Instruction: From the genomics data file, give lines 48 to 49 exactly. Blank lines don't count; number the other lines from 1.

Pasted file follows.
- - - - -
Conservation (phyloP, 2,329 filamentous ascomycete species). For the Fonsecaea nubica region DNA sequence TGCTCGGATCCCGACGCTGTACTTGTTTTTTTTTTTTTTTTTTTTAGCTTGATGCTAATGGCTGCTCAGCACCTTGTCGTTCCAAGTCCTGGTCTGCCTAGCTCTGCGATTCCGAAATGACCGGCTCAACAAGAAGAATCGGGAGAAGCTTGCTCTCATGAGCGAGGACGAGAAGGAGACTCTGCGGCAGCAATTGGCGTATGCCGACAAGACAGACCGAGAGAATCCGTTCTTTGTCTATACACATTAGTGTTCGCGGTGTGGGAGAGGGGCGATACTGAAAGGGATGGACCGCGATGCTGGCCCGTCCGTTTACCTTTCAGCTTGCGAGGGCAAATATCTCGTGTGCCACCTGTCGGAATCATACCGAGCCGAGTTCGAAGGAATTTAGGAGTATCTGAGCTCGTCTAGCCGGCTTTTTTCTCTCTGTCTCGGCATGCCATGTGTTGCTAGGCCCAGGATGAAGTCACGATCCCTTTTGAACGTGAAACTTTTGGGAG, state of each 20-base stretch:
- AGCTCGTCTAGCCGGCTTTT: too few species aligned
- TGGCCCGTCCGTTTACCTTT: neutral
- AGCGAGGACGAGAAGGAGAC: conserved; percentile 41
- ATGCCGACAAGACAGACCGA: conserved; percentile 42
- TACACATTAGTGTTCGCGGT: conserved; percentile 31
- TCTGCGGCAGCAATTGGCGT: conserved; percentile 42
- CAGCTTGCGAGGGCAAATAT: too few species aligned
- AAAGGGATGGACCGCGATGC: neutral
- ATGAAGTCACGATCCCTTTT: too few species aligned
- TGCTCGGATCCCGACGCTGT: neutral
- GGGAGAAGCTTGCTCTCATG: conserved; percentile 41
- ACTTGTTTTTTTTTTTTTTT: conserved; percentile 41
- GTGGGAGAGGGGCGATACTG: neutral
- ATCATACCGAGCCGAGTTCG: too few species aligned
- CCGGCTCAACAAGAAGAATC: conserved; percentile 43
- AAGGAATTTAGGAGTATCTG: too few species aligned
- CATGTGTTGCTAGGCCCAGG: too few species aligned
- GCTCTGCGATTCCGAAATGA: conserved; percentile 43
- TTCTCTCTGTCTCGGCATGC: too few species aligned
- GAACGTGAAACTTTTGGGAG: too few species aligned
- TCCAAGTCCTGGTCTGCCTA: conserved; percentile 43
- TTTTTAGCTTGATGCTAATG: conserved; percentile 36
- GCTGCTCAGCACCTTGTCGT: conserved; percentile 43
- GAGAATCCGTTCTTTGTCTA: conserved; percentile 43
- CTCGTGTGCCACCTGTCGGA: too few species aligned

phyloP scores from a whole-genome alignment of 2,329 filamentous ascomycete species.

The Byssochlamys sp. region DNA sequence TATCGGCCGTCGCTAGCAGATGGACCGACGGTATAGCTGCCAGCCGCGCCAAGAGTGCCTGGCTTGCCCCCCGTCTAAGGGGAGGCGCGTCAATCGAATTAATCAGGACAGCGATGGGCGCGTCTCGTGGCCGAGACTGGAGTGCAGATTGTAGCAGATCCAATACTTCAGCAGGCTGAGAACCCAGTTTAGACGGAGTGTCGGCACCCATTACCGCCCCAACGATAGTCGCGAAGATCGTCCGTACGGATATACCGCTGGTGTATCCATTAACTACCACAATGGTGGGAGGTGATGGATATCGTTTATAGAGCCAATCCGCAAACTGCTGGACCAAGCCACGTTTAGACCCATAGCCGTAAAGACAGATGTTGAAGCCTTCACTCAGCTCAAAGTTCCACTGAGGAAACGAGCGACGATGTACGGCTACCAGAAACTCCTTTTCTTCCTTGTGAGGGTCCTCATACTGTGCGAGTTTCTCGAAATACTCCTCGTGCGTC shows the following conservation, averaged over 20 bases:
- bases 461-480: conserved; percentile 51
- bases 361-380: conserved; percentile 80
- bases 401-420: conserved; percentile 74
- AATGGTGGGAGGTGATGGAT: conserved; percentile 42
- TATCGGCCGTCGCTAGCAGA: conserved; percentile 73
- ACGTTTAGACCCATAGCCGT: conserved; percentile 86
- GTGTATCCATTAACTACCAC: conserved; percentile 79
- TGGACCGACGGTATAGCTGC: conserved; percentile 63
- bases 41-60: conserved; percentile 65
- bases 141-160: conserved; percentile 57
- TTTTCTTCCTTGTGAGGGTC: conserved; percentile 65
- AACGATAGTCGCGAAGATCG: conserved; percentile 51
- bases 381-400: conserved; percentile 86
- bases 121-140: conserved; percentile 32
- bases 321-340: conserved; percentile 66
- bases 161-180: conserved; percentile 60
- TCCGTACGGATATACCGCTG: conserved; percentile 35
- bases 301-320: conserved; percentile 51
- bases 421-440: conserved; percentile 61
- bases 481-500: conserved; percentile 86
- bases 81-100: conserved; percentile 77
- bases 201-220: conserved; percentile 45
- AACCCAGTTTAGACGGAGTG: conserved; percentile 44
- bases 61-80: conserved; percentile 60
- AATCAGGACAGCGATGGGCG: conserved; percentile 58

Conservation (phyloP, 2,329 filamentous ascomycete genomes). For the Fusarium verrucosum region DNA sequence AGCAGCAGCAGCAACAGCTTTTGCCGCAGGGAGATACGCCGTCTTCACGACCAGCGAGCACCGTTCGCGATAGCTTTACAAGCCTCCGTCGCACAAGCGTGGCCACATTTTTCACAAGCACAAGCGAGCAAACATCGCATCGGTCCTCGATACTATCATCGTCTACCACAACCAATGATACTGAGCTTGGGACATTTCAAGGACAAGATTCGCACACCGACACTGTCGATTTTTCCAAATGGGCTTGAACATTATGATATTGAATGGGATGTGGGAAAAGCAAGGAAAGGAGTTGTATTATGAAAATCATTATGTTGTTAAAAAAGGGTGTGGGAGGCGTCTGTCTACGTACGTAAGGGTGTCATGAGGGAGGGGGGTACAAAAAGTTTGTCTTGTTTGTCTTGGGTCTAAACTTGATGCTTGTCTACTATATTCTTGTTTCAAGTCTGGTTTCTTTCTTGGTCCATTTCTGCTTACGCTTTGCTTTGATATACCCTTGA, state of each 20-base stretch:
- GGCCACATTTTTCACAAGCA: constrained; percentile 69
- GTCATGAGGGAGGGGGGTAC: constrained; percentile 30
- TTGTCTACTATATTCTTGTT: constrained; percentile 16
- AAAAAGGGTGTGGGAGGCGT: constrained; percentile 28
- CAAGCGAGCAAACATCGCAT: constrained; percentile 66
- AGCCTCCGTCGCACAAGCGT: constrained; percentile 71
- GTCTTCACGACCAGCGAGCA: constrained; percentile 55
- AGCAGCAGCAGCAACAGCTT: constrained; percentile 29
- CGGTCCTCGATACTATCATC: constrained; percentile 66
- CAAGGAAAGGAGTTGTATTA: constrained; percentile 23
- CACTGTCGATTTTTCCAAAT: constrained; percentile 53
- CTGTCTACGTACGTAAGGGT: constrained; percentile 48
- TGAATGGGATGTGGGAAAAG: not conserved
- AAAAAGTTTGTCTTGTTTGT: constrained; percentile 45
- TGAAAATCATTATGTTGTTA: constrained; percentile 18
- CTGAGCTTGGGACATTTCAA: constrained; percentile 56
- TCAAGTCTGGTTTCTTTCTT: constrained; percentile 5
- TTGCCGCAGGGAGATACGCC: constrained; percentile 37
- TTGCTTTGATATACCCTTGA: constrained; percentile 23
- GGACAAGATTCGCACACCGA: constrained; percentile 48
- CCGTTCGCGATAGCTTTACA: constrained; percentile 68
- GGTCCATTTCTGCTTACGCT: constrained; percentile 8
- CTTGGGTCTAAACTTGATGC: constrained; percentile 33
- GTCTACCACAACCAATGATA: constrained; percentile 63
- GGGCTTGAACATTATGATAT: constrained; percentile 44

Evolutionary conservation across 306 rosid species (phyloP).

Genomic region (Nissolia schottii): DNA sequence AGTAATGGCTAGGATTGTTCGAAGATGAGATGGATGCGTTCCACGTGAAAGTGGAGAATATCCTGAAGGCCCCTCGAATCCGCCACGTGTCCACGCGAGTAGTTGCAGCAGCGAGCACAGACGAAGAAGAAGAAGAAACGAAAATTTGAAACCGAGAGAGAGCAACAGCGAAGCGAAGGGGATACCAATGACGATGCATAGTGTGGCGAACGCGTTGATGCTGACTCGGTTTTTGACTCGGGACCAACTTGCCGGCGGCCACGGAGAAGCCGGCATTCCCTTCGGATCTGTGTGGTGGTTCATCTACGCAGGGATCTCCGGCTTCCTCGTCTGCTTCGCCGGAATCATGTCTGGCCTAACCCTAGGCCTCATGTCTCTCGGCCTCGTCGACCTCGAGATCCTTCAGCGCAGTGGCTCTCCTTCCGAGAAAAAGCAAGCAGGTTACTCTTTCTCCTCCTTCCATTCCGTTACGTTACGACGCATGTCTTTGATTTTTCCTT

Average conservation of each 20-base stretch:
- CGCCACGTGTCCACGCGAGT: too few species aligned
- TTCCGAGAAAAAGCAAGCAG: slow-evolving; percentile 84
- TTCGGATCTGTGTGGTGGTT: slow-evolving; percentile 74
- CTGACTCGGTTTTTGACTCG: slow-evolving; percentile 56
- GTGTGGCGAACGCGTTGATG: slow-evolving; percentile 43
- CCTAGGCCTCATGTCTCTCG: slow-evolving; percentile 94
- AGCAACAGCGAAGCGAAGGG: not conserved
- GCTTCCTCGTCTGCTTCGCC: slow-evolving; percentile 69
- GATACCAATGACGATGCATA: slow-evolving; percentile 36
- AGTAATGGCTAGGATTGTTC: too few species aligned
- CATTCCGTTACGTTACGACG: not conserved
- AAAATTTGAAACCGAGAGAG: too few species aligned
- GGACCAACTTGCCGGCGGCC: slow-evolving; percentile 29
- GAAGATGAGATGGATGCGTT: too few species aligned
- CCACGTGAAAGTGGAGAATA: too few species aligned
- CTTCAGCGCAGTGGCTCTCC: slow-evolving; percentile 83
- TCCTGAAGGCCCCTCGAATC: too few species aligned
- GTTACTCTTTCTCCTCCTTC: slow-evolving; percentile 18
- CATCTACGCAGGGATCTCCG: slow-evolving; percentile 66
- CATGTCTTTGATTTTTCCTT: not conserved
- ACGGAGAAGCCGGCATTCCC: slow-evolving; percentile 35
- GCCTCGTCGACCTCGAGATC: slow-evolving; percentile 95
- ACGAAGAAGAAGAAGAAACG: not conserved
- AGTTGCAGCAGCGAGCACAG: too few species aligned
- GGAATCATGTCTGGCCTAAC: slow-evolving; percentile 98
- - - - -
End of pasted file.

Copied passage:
- bases 481-500: conserved; percentile 86
- bases 81-100: conserved; percentile 77